Setting the Record Straight on HF in Illinois
With an unemployment rate (9.1 percent) well above the national average, and a government in Springfield suffering from major deficits (the “worst in the nation” according to the state’s auditor), Illinoisans are hungry for economic growth. And thanks to the New Albany shale in the southern portion of the state, companies have been investing heavily in the Land of Lincoln, a trend that most of us want to continue. But for a marginal few, the need to spread fear and misinformation about proven technologies like hydraulic fracturing is unfortunately a higher priority.
Today, EID helped set the record straight with a column in the Jacksonville Journal-Courier — from clearing up misconceptions about hydraulic fracturing to highlighting the enormous economic potential that safe shale development holds. For those of you outside Illinois: no, we’re not talking about Jacksonville, Florida. We’re talking about a city in west central Illinois that just happens to have the oldest continuously circulated newspaper in the state.
Here are some excerpts from the column:
- “Critics claim that hydraulic fracturing contaminates groundwater. Yet after being used more than 1.2 million times since the 1940s, there has not been a single confirmed case of contamination. EPA administrator Lisa Jackson said recently, ‘In no case have we made a definitive determination that [hydraulic fracturing] has caused chemicals to enter groundwater.’ State regulators across the country have also affirmed that hydraulic fracturing does not contaminate water supplies.”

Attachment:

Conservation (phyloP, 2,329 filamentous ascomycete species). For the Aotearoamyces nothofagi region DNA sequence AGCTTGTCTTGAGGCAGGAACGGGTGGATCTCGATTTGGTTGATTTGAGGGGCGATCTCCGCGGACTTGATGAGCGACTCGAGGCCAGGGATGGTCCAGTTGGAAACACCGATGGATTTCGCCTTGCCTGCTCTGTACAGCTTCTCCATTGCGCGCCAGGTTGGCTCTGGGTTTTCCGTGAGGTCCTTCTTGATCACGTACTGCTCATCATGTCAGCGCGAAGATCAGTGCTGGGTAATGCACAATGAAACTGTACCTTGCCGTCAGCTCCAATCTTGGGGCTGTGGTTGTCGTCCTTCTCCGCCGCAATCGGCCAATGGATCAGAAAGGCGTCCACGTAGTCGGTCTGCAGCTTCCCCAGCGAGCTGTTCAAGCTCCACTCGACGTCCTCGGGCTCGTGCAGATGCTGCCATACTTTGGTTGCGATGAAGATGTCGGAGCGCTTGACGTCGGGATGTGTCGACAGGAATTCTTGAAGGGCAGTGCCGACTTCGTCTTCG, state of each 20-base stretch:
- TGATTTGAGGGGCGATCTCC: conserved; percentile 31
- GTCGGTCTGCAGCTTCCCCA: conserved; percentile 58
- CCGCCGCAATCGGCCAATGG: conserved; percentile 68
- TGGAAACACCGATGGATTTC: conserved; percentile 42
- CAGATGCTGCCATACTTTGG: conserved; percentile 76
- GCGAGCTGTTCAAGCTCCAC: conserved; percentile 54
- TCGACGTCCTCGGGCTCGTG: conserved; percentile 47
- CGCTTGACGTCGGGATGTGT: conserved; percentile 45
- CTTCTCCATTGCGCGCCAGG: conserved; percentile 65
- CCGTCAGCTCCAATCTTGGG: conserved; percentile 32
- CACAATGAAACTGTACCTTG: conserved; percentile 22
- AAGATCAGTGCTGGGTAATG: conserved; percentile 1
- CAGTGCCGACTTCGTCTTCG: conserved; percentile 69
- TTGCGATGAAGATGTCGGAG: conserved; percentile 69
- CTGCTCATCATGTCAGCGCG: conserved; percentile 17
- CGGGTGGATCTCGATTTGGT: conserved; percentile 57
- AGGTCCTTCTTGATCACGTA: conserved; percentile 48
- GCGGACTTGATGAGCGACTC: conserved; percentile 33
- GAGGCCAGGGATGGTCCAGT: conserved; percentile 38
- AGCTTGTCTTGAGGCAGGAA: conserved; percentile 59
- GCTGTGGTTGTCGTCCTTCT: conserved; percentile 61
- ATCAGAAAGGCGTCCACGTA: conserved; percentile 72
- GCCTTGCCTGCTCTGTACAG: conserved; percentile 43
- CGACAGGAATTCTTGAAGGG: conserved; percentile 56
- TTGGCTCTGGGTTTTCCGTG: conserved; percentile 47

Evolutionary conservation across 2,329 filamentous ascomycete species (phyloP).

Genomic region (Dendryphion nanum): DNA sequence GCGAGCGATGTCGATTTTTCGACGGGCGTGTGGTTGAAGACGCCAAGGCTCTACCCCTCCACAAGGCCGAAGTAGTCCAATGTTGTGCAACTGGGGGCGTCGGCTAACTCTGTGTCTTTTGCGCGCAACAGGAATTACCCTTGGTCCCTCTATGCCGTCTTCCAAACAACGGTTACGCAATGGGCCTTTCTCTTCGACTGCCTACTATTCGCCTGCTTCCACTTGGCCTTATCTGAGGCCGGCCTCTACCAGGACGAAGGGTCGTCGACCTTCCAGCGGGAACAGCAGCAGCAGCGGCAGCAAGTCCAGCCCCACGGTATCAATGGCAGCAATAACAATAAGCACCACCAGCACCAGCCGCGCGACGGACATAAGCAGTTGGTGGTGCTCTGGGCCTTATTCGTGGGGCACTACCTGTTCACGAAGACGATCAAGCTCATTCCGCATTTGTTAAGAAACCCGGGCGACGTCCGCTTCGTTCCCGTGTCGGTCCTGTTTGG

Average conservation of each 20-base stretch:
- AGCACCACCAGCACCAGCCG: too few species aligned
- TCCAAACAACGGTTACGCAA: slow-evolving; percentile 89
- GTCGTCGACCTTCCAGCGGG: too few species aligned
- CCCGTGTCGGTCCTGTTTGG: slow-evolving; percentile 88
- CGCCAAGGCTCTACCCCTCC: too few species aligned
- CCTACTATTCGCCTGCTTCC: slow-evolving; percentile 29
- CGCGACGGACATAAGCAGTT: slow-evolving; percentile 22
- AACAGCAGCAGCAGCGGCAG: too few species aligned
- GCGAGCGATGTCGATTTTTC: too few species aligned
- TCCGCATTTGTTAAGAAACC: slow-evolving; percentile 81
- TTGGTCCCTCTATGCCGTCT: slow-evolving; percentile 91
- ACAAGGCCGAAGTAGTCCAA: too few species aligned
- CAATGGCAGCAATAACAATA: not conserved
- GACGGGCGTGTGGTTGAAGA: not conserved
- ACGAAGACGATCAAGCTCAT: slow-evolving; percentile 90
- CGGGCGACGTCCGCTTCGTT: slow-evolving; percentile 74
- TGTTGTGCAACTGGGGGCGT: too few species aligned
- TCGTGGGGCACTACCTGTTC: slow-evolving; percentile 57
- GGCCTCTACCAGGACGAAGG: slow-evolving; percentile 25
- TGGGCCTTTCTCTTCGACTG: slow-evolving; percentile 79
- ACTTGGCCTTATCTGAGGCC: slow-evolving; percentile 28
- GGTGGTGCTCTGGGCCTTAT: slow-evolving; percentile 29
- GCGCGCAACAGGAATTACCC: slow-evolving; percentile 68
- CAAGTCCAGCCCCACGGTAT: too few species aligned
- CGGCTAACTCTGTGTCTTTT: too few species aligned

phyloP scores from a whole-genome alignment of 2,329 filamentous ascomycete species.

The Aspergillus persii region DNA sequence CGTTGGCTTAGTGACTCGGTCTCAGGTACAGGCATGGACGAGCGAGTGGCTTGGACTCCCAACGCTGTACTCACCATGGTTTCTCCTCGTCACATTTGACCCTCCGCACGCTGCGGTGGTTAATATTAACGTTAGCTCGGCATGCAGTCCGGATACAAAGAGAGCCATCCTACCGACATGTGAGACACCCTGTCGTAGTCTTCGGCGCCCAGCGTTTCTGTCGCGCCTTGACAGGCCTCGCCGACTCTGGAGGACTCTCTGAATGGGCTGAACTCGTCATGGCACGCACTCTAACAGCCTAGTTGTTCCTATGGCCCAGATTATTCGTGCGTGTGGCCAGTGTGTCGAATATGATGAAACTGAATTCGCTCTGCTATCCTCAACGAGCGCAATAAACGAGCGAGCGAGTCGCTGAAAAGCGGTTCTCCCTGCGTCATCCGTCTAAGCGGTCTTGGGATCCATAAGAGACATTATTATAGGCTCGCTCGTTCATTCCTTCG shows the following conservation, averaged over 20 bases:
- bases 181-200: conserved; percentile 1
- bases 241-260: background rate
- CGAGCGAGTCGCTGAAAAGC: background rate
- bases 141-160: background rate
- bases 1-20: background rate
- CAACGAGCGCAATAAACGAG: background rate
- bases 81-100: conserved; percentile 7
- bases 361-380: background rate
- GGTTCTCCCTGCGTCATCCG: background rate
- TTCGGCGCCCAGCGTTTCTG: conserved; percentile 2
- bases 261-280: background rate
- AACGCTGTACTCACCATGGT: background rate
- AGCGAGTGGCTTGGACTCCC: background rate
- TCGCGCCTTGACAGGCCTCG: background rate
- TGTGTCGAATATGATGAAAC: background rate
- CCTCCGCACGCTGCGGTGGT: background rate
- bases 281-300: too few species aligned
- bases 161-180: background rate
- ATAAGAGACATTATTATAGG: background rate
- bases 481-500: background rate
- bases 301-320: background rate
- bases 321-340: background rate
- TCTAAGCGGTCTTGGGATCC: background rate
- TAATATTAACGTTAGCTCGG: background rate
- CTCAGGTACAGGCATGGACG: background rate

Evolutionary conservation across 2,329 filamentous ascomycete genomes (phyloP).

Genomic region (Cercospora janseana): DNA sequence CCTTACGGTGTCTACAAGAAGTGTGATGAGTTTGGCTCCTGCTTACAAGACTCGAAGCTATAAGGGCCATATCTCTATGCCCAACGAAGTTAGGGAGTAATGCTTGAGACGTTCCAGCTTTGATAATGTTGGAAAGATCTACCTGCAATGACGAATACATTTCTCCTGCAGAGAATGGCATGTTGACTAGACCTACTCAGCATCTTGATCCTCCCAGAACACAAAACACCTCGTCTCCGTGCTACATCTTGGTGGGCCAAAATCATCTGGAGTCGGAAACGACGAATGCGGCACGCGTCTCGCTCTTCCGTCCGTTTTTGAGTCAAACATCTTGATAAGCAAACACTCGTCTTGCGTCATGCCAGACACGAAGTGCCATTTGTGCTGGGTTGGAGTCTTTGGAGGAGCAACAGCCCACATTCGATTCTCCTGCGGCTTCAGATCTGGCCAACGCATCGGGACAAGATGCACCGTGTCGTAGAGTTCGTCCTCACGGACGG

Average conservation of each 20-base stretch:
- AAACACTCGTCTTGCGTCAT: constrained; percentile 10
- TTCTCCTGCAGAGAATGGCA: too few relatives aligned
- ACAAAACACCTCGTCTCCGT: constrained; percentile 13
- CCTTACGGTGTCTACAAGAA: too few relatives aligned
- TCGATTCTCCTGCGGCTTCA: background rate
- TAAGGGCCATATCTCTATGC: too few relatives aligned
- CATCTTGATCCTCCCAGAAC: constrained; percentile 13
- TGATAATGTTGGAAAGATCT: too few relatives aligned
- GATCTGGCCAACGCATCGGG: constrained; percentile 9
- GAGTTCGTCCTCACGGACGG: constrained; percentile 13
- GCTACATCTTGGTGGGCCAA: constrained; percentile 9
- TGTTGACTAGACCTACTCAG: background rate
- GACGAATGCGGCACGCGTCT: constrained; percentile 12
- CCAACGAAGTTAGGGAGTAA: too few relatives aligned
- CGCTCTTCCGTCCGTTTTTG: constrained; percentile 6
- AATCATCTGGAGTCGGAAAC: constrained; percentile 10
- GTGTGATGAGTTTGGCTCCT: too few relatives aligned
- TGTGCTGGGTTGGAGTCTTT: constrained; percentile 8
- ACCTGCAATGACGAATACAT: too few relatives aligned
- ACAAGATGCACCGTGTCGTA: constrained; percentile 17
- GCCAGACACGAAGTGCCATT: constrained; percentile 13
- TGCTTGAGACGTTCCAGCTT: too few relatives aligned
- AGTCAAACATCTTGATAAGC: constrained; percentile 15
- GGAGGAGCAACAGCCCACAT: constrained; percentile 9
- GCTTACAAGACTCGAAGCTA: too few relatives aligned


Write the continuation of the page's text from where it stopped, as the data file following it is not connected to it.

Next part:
- “Critics frequently cite benzene emissions as a way to instill fear in the public. However, it is not the presence of the compound that is cause for alarm, but rather the level of exposure. Regulators have consistently determined that benzene levels in and around oil and gas development are well below thresholds that would trigger public health concerns. A comprehensive study for the city of Fort Worth found ‘no evidence’ of levels that would trigger health problems. Pennsylvania regulators examining Marcellus Shale developments reached similar conclusions.”
- “What about earthquakes? Both the U.S. Geological Survey and the National Research Council have concluded that hydraulic fracturing does not pose a serious risk of earthquakes. A geologist with USGS has even publicly criticized the media for suggesting the link exists.”
- “A study from the University of Texas at San Antonio shows that the Eagle Ford shale supported 47,000 jobs in 2011, worth more than $3 billion in salaries and benefits. The Eagle Ford also added more than $257 million in new revenue to local governments, funding public services like schools, hospitals, and emergency services.”
- “Could Illinois replicate this success? We’re not sure yet. The New Albany shale is in its infancy, and industry is still determining its viability. But as communities and landowners consider the possibility of oil and gas development, and as landowners discuss any potential impacts from hydraulic fracturing, we should all insist on a discussion based on the facts.”
You can read the entire piece at the Journal-Courier, but a subscription is required.